Thursday, February 7, 2013

Seeded Whole Wheat Bread

From the kitchen of One Perfect Bite...I have a cautionary tale to share with you tonight. That it is being told at all is a measure of my trust in you, and I'm secure in the knowledge that what follows is, and shall remain, our little secret. Now, I know the bread in tonight's photo doesn't look too terrible, but, truth be told, it is inedible. I've made this bread, which is a family favorite, for decades now and never had a problem with it, so, I have to conclude that the problem lies with me rather than with the stellar, if old fashioned, recipe that I use to make it. Now, I should have known there was a problem when the dough failed to reach the very pregnant height I like my loaves to have. Ever the optimist, I brushed my concern aside and concluded that the kitchen must be cooler than usual and proceeded to bake off the loaves as I usually do. While I hate to wait for bread to cool, I practiced restraint and didn't touch the loaves until they were at room temperature. I had soft Irish butter waiting to slather on the crusty first slice which traditionally belongs to me. I finally took a bite, but it did not remain in my mouth for any length of time. The flour I used to make the bread was rancid. Last weekend, I grabbed 5 pounds of flour from a store shelf, but did not check the sell-by date. As it turned out, it was better than a year past its prime and I did not catch the rancid odor, because the infection I've been fighting has temporarily knocked out my sense of smell. Backtracking through the bread's assembly, I picked up on some other problems as well. I realized that I'd measured the yeast in teaspoons rather than tablespoons, and had completely forgotten to add much needed salt to the bread dough. I hope its true that bad luck comes in threes. Anything that could go wrong with this lovely bread did and by my count there were three problems. That means I home free, for a while at least. I suspect I'll be checking sell-by dates from this point forward and I think I'll be a bit more thorough with my mise en place. This really is a lovely bread and I hope you'll give this recipe a try. Here is how the bread is made.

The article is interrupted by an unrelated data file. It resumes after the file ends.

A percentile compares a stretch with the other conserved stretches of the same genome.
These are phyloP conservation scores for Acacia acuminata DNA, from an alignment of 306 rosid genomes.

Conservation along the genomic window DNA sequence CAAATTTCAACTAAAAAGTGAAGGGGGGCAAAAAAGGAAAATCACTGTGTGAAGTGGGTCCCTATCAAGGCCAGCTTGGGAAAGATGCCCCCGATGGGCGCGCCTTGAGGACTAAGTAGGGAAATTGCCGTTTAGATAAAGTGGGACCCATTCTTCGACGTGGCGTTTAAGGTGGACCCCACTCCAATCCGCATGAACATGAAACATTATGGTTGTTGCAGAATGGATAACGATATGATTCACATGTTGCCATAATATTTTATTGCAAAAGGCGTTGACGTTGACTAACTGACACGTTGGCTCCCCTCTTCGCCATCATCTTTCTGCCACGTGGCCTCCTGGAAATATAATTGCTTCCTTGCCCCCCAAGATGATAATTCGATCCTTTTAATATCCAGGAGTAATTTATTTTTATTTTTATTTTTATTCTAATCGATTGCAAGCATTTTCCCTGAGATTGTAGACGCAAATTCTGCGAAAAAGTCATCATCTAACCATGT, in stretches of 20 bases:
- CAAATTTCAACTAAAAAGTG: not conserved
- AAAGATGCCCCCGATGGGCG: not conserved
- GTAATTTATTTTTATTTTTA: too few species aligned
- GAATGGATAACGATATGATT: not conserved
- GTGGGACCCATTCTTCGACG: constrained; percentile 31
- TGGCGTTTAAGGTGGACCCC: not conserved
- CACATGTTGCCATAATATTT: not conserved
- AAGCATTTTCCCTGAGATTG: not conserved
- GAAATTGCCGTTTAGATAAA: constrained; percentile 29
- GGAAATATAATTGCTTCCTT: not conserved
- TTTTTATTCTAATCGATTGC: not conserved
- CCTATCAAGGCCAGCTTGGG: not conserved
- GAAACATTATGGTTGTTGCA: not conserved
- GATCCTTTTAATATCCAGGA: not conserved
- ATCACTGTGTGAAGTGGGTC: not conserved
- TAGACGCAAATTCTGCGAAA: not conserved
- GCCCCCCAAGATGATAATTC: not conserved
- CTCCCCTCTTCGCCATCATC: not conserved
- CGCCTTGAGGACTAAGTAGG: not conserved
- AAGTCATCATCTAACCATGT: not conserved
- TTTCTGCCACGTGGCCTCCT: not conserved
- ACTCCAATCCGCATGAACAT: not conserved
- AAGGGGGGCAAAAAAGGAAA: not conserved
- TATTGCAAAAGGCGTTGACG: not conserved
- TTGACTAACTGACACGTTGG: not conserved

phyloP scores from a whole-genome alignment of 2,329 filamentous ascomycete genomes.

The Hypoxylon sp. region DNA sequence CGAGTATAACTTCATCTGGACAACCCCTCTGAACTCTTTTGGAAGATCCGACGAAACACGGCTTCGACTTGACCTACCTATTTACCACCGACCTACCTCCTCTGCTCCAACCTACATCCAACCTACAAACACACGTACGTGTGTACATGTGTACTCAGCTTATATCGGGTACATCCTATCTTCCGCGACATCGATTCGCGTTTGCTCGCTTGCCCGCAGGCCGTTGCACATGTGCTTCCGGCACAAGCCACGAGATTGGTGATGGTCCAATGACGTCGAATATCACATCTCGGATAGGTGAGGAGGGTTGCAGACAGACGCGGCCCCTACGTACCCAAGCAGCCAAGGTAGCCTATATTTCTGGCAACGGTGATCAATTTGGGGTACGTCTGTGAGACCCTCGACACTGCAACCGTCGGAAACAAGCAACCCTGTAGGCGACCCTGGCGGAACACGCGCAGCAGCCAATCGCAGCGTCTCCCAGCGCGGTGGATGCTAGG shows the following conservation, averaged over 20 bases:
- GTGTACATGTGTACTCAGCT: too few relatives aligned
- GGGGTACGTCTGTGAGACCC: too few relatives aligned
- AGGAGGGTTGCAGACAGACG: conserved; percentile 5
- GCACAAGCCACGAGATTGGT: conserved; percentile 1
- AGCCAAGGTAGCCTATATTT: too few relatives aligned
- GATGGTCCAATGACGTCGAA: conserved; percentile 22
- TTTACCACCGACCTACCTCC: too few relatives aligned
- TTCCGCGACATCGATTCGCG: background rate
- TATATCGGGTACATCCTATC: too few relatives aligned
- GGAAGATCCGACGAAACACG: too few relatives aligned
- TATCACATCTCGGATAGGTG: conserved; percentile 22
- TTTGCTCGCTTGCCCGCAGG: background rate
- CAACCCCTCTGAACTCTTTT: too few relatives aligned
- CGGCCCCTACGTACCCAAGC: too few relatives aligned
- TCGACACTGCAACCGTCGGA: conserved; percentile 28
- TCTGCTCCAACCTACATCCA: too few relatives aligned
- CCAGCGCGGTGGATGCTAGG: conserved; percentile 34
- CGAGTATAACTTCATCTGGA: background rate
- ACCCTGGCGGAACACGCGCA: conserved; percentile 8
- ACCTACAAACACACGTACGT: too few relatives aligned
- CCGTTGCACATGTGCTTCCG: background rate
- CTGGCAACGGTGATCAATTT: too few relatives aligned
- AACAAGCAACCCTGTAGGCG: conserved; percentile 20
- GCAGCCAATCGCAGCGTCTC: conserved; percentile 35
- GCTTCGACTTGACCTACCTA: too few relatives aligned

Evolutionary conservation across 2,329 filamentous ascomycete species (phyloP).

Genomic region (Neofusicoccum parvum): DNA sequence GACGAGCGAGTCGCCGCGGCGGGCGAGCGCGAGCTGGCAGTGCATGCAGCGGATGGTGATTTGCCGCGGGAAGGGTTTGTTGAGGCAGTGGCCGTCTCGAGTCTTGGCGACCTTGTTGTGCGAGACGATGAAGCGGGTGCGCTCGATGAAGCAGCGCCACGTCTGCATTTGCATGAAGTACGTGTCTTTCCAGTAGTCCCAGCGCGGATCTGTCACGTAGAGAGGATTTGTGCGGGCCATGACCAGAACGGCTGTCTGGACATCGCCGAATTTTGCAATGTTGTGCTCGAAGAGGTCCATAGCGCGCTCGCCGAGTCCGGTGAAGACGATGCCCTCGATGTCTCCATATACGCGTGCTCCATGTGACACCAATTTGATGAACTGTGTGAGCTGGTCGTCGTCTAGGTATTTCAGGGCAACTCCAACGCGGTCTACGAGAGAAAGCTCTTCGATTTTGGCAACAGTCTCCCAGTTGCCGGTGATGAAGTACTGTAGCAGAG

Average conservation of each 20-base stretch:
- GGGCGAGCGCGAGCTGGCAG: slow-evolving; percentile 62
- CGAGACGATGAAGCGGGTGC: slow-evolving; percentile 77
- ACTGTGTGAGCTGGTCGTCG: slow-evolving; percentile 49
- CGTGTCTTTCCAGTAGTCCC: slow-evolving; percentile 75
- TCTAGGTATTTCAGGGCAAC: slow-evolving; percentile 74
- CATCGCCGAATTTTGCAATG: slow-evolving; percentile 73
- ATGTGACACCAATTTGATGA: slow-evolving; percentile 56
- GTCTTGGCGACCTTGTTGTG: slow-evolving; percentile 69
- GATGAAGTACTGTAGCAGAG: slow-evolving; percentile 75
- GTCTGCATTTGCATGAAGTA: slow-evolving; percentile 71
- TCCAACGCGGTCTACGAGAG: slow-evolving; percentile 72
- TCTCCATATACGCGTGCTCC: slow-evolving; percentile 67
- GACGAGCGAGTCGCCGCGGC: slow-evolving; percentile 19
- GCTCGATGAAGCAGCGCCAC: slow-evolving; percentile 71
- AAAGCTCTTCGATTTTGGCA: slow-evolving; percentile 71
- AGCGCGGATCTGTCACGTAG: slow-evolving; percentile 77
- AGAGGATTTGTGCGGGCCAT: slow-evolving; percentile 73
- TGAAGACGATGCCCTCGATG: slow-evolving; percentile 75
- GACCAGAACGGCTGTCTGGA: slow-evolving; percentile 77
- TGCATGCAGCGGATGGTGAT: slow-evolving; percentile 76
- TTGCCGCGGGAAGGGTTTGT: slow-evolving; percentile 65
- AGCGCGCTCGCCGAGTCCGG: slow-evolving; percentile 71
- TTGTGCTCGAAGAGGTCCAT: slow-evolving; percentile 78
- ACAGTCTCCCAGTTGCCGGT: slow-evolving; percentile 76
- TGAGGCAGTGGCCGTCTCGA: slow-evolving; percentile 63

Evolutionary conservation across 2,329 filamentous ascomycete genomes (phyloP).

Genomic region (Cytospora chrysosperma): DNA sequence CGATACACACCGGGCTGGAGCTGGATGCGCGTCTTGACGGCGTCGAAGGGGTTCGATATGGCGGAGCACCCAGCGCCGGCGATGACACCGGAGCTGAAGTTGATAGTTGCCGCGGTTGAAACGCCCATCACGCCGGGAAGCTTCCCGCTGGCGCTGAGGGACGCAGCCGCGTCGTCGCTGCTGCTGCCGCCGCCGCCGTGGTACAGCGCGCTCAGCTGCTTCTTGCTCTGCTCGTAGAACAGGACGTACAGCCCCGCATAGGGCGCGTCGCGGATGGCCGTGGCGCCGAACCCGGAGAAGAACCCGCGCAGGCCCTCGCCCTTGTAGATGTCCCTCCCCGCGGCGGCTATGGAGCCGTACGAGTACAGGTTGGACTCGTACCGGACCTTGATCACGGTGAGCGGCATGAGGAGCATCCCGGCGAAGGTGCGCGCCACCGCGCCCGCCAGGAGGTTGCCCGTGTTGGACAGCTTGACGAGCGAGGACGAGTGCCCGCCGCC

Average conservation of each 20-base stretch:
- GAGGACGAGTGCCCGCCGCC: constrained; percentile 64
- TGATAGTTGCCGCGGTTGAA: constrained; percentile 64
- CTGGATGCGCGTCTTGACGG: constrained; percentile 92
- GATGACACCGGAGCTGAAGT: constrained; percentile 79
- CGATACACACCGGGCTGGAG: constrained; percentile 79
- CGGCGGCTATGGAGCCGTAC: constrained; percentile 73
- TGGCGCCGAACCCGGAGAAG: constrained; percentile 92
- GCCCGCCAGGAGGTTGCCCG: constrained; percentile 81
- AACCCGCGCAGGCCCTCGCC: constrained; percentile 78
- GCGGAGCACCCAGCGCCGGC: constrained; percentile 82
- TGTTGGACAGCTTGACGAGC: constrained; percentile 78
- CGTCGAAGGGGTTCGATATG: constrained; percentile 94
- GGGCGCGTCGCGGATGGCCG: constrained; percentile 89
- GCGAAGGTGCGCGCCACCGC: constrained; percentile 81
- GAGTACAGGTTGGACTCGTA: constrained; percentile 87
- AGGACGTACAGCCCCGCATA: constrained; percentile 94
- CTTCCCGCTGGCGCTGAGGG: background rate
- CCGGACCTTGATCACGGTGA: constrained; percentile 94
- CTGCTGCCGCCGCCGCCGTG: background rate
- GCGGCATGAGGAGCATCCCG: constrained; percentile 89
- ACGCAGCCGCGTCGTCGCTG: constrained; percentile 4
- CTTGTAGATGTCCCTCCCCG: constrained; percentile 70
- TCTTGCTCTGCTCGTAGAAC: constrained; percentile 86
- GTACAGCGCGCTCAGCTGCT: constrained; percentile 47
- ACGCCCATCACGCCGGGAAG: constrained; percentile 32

Seeded Whole Wheat Bread...from the kitchen of One Perfect Bite inspired by Yvonne Tarr Young

2-1/2 tablespoons active dry yeast
3/4 cup honey
3 cups warm water
1/4 cup vegetable oil
1 teaspoon salt
6 to 7-1/2 cups whole wheat flour + flour for kneading
1/3 cup sunflower seed kernels
1/3 cup unsweetened coconut flakes

1) Combine yeast, sugar and water in a very large bowl. Let sit for 5 minutes. Add oil, salt, 1/2 the flour, sunflower seeds and coconut flakes; beat with a wooden spoon for 100 strokes. Add remaining flour, and, working with hands, mix to form a very stiff dough. Turn onto a floured surface and knead for 10 minutes, using more flour as necessary to keep dough from sticking to work surface. Place dough, smooth-side down in a large bowl that has been coated with oil. Cover, place in a warm place and let rise for 1 hour, or until doubled. Punch down to original size and let rise again until double in bulk. Turn onto work surface and punch down. Divide dough into three equal pieces. Form into loaves and place in generously oiled bread pans. Cover, and let rise again until dough reaches top of pans. Preheat oven to 350 degrees F. during final rise.